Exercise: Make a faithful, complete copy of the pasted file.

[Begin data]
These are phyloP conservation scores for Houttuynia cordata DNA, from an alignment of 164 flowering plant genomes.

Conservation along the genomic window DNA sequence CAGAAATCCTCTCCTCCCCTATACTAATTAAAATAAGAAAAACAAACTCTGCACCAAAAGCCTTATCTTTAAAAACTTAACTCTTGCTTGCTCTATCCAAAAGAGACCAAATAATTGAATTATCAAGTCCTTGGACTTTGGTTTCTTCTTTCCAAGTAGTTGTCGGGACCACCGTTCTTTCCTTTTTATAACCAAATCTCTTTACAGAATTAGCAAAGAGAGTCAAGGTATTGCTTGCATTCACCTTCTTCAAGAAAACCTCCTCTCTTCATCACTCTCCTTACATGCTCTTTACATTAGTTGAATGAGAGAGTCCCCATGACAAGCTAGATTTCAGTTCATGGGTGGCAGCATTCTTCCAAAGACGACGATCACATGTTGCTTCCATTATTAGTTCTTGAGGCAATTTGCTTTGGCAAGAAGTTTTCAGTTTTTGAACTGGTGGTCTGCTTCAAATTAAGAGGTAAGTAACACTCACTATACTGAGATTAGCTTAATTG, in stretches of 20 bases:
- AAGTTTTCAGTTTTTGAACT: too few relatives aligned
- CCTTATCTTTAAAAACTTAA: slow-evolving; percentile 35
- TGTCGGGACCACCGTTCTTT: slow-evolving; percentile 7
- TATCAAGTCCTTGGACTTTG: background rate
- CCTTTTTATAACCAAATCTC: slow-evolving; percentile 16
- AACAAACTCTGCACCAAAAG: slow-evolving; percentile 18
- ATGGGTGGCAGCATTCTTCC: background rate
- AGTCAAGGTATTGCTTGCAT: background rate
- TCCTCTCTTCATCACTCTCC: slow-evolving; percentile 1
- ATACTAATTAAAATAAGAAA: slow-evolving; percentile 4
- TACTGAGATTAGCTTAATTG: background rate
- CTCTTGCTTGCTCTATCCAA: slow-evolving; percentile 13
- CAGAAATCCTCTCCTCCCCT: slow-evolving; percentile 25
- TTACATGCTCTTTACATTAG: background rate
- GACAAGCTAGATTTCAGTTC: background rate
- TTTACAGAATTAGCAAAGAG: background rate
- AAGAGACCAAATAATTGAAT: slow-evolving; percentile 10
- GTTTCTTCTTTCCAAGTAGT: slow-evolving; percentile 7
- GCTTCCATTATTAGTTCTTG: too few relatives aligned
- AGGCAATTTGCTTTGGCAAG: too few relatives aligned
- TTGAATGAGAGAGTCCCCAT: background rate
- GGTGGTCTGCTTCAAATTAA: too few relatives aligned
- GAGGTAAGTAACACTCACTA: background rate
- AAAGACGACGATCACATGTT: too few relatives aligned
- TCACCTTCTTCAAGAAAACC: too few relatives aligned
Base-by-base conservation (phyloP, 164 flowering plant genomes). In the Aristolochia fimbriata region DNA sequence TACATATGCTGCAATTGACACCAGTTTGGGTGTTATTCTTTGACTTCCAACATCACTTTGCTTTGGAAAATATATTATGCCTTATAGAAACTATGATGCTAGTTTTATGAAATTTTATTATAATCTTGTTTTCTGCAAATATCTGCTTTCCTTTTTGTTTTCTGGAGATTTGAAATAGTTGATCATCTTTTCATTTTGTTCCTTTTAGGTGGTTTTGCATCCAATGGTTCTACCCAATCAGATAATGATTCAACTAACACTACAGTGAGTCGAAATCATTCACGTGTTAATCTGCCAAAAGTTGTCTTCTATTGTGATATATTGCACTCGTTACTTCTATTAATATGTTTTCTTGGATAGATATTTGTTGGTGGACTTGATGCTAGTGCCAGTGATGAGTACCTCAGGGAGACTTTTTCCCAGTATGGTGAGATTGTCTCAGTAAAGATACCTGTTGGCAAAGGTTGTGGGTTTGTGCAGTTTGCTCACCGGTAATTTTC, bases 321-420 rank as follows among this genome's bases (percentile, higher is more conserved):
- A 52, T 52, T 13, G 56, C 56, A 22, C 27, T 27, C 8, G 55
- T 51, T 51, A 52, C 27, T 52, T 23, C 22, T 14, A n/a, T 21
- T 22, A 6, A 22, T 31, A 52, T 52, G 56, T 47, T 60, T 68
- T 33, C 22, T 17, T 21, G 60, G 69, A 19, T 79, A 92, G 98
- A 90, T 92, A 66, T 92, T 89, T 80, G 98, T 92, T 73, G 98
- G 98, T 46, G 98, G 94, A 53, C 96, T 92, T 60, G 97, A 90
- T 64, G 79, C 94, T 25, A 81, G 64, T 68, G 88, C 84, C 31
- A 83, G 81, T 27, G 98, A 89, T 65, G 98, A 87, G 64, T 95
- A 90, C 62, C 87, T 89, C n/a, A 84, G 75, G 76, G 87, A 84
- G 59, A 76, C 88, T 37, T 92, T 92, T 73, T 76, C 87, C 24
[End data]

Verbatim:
These are phyloP conservation scores for Houttuynia cordata DNA, from an alignment of 164 flowering plant genomes.

Conservation along the genomic window DNA sequence CAGAAATCCTCTCCTCCCCTATACTAATTAAAATAAGAAAAACAAACTCTGCACCAAAAGCCTTATCTTTAAAAACTTAACTCTTGCTTGCTCTATCCAAAAGAGACCAAATAATTGAATTATCAAGTCCTTGGACTTTGGTTTCTTCTTTCCAAGTAGTTGTCGGGACCACCGTTCTTTCCTTTTTATAACCAAATCTCTTTACAGAATTAGCAAAGAGAGTCAAGGTATTGCTTGCATTCACCTTCTTCAAGAAAACCTCCTCTCTTCATCACTCTCCTTACATGCTCTTTACATTAGTTGAATGAGAGAGTCCCCATGACAAGCTAGATTTCAGTTCATGGGTGGCAGCATTCTTCCAAAGACGACGATCACATGTTGCTTCCATTATTAGTTCTTGAGGCAATTTGCTTTGGCAAGAAGTTTTCAGTTTTTGAACTGGTGGTCTGCTTCAAATTAAGAGGTAAGTAACACTCACTATACTGAGATTAGCTTAATTG, in stretches of 20 bases:
- AAGTTTTCAGTTTTTGAACT: too few relatives aligned
- CCTTATCTTTAAAAACTTAA: slow-evolving; percentile 35
- TGTCGGGACCACCGTTCTTT: slow-evolving; percentile 7
- TATCAAGTCCTTGGACTTTG: background rate
- CCTTTTTATAACCAAATCTC: slow-evolving; percentile 16
- AACAAACTCTGCACCAAAAG: slow-evolving; percentile 18
- ATGGGTGGCAGCATTCTTCC: background rate
- AGTCAAGGTATTGCTTGCAT: background rate
- TCCTCTCTTCATCACTCTCC: slow-evolving; percentile 1
- ATACTAATTAAAATAAGAAA: slow-evolving; percentile 4
- TACTGAGATTAGCTTAATTG: background rate
- CTCTTGCTTGCTCTATCCAA: slow-evolving; percentile 13
- CAGAAATCCTCTCCTCCCCT: slow-evolving; percentile 25
- TTACATGCTCTTTACATTAG: background rate
- GACAAGCTAGATTTCAGTTC: background rate
- TTTACAGAATTAGCAAAGAG: background rate
- AAGAGACCAAATAATTGAAT: slow-evolving; percentile 10
- GTTTCTTCTTTCCAAGTAGT: slow-evolving; percentile 7
- GCTTCCATTATTAGTTCTTG: too few relatives aligned
- AGGCAATTTGCTTTGGCAAG: too few relatives aligned
- TTGAATGAGAGAGTCCCCAT: background rate
- GGTGGTCTGCTTCAAATTAA: too few relatives aligned
- GAGGTAAGTAACACTCACTA: background rate
- AAAGACGACGATCACATGTT: too few relatives aligned
- TCACCTTCTTCAAGAAAACC: too few relatives aligned
Base-by-base conservation (phyloP, 164 flowering plant genomes). In the Aristolochia fimbriata region DNA sequence TACATATGCTGCAATTGACACCAGTTTGGGTGTTATTCTTTGACTTCCAACATCACTTTGCTTTGGAAAATATATTATGCCTTATAGAAACTATGATGCTAGTTTTATGAAATTTTATTATAATCTTGTTTTCTGCAAATATCTGCTTTCCTTTTTGTTTTCTGGAGATTTGAAATAGTTGATCATCTTTTCATTTTGTTCCTTTTAGGTGGTTTTGCATCCAATGGTTCTACCCAATCAGATAATGATTCAACTAACACTACAGTGAGTCGAAATCATTCACGTGTTAATCTGCCAAAAGTTGTCTTCTATTGTGATATATTGCACTCGTTACTTCTATTAATATGTTTTCTTGGATAGATATTTGTTGGTGGACTTGATGCTAGTGCCAGTGATGAGTACCTCAGGGAGACTTTTTCCCAGTATGGTGAGATTGTCTCAGTAAAGATACCTGTTGGCAAAGGTTGTGGGTTTGTGCAGTTTGCTCACCGGTAATTTTC, bases 321-420 rank as follows among this genome's bases (percentile, higher is more conserved):
- A 52, T 52, T 13, G 56, C 56, A 22, C 27, T 27, C 8, G 55
- T 51, T 51, A 52, C 27, T 52, T 23, C 22, T 14, A n/a, T 21
- T 22, A 6, A 22, T 31, A 52, T 52, G 56, T 47, T 60, T 68
- T 33, C 22, T 17, T 21, G 60, G 69, A 19, T 79, A 92, G 98
- A 90, T 92, A 66, T 92, T 89, T 80, G 98, T 92, T 73, G 98
- G 98, T 46, G 98, G 94, A 53, C 96, T 92, T 60, G 97, A 90
- T 64, G 79, C 94, T 25, A 81, G 64, T 68, G 88, C 84, C 31
- A 83, G 81, T 27, G 98, A 89, T 65, G 98, A 87, G 64, T 95
- A 90, C 62, C 87, T 89, C n/a, A 84, G 75, G 76, G 87, A 84
- G 59, A 76, C 88, T 37, T 92, T 92, T 73, T 76, C 87, C 24